Travel influences almost everything that I do. I travel to not only learn about myself and my own capabilities, but also to seek understanding of the world around me. There is nothing more exhilarating than immersing oneself in an unfamiliar culture or place. Exploring the unknown teaches you how to adapt and what you are capable of. So when I decided to enroll in the Digital Design program at VFS, without any prior knowledge of any design software, I figured I would jump right in.
The photographs in this series were taken en route to Ghat. Leaving Lukla, we began our journey to the Khumbu. At 'lower' elevations, in the Solukhumbu, the countryside is green and lush. Vegetable can still grow and the main occupation of many families is farming.
Navigating over the uneven, potholed pavement, I struggle to keep up with my brother’s long, confident strides, as he leads us down a narrow pitch-black Soi. The only source of light emanates from flickering fluorescent signs of seedy Russian massage parlors that line the street. Taking note of my surroundings, I mockingly asked: “Where exactly are you taking us?”
The question was rhetorical and dripping with sarcasm, as I knew where we were going.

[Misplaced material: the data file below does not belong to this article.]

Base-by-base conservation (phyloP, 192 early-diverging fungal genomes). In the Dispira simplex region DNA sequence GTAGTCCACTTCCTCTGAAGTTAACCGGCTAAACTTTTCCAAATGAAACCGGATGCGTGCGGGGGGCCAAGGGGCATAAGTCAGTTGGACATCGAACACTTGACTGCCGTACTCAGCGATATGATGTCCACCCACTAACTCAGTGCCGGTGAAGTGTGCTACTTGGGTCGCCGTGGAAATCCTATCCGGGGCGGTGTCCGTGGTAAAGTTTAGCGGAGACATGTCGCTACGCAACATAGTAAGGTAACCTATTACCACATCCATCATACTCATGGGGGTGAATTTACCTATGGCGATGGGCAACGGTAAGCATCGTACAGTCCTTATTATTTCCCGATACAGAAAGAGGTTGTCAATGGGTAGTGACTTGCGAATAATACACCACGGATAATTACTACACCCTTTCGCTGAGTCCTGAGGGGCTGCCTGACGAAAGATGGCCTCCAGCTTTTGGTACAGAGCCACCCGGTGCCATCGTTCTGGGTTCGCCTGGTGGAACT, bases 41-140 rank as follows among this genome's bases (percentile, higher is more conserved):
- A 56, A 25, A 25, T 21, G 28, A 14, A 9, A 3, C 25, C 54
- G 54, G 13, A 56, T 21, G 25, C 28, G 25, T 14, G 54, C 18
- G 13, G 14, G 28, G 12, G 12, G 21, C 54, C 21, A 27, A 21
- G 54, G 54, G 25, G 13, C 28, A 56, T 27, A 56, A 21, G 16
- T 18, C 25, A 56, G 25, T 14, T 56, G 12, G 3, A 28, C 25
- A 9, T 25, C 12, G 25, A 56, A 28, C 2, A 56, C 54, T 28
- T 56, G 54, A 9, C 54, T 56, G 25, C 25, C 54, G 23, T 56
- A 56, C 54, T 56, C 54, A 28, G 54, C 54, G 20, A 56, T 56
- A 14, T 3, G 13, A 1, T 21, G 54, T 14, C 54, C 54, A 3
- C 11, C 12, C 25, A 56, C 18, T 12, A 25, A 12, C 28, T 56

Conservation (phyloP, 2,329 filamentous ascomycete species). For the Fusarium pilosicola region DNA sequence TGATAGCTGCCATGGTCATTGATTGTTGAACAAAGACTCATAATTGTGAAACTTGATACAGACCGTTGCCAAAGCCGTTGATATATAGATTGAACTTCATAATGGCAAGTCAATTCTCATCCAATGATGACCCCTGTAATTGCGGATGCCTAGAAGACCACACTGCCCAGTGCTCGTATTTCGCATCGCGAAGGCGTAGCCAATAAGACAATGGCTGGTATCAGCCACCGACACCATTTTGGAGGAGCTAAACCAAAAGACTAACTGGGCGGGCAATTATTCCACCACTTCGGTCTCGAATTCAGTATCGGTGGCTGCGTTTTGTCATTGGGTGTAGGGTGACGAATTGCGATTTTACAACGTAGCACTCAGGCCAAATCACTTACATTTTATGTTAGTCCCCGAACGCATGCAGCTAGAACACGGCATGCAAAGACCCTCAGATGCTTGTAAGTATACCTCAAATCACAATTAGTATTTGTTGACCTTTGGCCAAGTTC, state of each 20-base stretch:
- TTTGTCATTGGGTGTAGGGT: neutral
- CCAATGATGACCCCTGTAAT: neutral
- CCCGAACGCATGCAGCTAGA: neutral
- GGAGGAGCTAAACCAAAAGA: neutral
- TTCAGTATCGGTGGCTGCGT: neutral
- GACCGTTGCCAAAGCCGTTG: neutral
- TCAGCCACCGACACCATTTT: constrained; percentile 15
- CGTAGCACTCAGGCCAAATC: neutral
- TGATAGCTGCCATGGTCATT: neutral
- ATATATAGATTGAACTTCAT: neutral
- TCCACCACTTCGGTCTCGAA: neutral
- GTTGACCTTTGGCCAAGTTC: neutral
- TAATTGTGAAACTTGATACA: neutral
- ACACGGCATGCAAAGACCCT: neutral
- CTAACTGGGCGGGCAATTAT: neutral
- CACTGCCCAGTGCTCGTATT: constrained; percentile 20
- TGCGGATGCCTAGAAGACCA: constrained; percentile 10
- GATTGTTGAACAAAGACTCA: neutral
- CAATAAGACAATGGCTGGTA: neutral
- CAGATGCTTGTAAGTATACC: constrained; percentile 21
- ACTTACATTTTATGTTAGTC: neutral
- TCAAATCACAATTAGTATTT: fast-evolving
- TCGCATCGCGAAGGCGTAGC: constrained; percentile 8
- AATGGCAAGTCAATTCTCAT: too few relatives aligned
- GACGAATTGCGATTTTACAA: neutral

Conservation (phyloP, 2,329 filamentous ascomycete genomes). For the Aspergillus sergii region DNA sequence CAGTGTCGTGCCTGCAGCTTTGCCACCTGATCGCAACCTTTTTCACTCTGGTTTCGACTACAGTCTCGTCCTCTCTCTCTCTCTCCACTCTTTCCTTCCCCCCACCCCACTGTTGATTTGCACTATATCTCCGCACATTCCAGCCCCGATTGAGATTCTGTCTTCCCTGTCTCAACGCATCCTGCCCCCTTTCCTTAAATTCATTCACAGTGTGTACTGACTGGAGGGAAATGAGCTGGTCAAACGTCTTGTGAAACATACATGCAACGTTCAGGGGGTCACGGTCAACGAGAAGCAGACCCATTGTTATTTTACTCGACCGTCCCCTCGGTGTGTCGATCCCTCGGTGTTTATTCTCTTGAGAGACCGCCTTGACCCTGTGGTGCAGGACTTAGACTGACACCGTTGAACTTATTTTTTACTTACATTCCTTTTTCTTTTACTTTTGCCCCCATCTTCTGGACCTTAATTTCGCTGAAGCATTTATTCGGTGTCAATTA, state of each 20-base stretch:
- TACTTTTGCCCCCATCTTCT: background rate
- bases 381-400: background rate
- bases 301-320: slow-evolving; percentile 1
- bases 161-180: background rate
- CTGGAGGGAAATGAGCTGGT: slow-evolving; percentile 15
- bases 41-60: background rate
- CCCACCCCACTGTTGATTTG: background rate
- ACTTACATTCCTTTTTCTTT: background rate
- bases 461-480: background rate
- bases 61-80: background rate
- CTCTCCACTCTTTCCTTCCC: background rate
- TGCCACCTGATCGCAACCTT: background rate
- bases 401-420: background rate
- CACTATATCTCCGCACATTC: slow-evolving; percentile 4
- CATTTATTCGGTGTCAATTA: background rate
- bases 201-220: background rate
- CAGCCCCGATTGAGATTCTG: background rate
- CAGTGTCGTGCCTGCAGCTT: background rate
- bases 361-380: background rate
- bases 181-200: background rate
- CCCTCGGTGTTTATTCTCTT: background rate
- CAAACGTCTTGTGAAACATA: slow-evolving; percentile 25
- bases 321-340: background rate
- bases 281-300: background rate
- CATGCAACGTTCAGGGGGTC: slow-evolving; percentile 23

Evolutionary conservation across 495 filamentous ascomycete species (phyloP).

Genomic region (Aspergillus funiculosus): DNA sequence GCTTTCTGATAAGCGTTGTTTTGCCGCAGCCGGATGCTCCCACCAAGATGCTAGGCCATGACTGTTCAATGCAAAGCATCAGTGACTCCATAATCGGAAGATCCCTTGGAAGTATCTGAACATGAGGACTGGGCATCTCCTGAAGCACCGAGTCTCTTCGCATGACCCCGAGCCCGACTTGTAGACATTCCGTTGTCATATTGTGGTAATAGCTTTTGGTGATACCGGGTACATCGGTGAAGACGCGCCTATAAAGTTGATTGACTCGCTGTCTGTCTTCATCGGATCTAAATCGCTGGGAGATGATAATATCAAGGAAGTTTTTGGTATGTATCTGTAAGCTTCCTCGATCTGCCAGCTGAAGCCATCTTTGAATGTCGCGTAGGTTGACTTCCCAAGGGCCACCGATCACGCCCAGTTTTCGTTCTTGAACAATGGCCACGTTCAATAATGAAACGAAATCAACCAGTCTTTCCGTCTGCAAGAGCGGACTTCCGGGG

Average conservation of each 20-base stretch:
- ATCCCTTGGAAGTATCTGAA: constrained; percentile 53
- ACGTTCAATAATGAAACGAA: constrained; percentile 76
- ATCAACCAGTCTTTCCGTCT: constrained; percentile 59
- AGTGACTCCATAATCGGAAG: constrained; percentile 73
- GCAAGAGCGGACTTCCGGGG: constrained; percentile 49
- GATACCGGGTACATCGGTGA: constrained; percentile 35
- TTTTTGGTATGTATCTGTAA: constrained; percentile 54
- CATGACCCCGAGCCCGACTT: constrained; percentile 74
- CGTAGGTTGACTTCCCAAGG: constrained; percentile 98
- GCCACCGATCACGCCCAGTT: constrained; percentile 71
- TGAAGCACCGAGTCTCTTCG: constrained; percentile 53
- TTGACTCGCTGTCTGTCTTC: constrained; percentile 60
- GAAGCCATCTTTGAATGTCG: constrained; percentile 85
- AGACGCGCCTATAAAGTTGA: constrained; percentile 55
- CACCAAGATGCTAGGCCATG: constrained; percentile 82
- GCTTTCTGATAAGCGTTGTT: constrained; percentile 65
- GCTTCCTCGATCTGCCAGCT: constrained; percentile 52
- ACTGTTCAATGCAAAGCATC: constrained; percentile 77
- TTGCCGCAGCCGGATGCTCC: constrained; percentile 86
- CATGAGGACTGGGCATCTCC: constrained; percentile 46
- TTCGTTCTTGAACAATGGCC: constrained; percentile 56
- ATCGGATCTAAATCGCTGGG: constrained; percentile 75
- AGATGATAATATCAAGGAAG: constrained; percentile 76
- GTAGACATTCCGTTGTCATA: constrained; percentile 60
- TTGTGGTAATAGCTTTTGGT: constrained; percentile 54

High in the Himalayas, the people’s faith is apparent. The majority (approx. 93%) of the Sherpa follow a sect of Tibetan Buddhism and evidence of their religion can be found even in the highest mountain pass. Mani stones litter the trail to Sagarmatha (Everest) and prayer flags are draped on bridges, trees and even mountain peaks.
Prayer wheels and monasteries are also a common sight. Prayer Wheels are found in a range of sizes, some are a giant eight to ten feet high!
The small rural village of Lukla is the central hub for trekkers visiting the Khumbu or Everest Region of Nepal. Set in the mountains at an elevation of 2800m, the only link the people of Lukla have to the outside world is the busy Tenzing-Hillary Airport, which transports goods and supplies to the region.